Trust yourself. You know more than you think you do.
~ Dr. Benjamin Spock
I don’t know about you, but I think this quote is a tad more compelling than a 1950’s era Similac Ash tray touting the disease preventing capabilities of formula. But maybe you had to be there.
Indeed, if you were you’d know that the Golden Age considered breastfeeding a vulgar act for those poor “disadvantaged people.” Something that mothers told their daughters is “just not done, dear” . . . or worse, something that could be harmful!
“[Mothers] should be told that the child will not be deprived, that in fact, artificial feeding is better for the infant . . . Considering the hazards [of breastfeeding], it might be well that no mother nursed her child.”
~ Dr. Rheingold, The Fear of Being a Woman (1964)
Given the fact that hospital policies routinely insisted on long separations between mother and baby at night – a practice which decreases milk supply – it probably doesn’t surprise you that breastfeeding rates in 1956 were around twenty percent. (source)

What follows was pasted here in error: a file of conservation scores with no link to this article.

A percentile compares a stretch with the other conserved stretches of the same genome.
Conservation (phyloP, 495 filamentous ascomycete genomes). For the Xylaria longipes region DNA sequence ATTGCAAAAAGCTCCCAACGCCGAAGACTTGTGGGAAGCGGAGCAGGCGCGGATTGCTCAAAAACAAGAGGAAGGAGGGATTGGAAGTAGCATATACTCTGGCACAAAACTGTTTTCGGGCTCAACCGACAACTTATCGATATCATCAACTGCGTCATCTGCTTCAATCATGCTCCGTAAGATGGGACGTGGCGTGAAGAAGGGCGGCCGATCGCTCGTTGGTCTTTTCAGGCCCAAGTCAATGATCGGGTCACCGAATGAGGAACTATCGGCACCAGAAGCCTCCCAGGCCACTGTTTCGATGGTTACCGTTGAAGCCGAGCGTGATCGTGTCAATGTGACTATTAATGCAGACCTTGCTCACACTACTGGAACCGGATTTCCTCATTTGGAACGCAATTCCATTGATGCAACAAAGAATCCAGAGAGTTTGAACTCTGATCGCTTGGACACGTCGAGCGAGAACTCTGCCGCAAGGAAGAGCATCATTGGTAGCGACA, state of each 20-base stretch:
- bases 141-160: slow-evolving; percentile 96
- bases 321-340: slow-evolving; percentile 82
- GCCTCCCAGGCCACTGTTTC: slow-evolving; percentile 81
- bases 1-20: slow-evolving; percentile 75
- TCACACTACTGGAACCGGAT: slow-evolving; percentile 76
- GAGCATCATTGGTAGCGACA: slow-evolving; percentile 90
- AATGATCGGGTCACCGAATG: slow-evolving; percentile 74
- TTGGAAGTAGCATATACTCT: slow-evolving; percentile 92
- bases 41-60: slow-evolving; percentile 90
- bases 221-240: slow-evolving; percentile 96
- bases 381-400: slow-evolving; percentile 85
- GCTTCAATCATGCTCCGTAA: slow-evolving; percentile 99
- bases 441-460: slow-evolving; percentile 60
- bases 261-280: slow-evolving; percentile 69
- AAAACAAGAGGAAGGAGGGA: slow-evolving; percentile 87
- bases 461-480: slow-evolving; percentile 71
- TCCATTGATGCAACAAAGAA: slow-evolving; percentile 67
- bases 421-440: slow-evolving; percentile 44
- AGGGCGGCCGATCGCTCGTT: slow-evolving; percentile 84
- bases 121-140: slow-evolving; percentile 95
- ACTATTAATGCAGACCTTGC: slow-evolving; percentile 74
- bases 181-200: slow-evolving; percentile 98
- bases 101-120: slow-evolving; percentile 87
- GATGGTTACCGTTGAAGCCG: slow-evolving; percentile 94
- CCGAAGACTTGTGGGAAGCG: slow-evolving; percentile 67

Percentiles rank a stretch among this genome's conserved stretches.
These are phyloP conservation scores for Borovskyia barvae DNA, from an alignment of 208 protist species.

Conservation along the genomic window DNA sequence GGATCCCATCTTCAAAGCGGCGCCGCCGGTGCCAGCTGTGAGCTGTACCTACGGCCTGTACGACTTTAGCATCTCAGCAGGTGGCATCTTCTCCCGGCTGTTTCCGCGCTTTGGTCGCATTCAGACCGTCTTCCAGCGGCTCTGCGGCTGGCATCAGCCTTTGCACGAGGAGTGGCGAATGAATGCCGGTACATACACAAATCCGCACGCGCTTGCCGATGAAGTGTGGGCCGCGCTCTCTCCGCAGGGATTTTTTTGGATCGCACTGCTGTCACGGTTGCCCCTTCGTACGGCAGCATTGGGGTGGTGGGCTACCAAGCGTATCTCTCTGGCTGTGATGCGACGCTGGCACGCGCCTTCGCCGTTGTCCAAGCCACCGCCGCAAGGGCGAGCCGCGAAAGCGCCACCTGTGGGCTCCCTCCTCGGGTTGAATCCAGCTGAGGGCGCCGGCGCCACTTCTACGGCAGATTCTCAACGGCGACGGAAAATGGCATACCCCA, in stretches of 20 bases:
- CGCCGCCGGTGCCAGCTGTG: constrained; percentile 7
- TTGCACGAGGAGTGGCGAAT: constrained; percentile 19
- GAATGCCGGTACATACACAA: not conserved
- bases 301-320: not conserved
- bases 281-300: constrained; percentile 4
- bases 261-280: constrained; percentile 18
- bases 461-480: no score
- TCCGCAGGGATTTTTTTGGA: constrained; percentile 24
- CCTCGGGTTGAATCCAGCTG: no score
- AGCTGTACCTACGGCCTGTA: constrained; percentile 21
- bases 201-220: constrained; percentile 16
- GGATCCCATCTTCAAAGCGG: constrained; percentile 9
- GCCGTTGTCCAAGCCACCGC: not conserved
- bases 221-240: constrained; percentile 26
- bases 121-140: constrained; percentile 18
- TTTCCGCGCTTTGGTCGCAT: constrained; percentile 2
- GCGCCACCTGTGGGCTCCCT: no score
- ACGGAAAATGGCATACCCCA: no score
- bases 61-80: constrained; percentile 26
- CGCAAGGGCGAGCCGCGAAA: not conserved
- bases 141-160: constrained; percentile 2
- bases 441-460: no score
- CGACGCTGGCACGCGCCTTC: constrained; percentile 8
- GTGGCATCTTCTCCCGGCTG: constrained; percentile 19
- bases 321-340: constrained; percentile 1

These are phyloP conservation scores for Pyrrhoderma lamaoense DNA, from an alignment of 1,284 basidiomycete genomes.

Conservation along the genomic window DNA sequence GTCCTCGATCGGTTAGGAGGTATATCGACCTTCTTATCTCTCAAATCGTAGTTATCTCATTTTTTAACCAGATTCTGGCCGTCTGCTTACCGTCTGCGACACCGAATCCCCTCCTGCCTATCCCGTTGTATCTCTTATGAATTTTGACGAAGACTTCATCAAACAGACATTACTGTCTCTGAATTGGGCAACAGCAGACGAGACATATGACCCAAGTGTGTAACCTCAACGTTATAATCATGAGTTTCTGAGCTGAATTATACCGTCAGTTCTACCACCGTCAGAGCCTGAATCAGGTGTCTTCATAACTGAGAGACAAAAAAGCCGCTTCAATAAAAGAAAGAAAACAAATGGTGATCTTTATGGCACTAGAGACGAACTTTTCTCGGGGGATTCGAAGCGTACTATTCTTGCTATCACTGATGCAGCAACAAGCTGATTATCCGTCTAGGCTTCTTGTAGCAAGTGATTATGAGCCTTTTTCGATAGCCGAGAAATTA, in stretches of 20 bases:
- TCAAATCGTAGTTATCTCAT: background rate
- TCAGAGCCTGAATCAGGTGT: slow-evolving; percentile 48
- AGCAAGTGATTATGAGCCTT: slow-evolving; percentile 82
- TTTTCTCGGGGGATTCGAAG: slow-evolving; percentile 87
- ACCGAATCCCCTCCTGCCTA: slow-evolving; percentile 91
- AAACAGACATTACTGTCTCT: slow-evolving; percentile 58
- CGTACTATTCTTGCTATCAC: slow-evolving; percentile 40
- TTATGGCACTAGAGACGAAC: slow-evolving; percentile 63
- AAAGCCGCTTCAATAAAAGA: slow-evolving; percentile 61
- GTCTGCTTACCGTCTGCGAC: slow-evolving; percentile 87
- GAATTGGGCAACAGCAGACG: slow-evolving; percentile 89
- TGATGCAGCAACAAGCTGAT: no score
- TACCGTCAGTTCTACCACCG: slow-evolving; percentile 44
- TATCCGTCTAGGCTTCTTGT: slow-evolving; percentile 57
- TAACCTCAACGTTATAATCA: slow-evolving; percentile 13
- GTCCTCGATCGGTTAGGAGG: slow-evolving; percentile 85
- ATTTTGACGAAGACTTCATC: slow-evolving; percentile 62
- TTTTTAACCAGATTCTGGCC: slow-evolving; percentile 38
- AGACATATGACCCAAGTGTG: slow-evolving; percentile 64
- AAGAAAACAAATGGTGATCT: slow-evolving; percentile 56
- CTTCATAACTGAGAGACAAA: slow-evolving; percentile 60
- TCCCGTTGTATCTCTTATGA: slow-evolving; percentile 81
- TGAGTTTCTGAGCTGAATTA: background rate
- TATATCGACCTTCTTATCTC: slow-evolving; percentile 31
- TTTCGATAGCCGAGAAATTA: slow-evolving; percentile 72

Yeah, me neither.
This is not meant to criticize or lay blame. The women of the 50s, 60s and 70s were mislead to on so many fronts. In fact, OUR “experts” now say THEIR “experts” triggered the obesity epidemic by advising women that it was perfectly safe to smoke during pregnancy, perfectly healthy to try to “keep one’s figure” while growing a child in one’s belly, and nutritionally superior to formula feed. (source) I’d say there’s probably more to it than that, but it sure didn’t help!
You Know Who Else It Didn’t Help? YOU.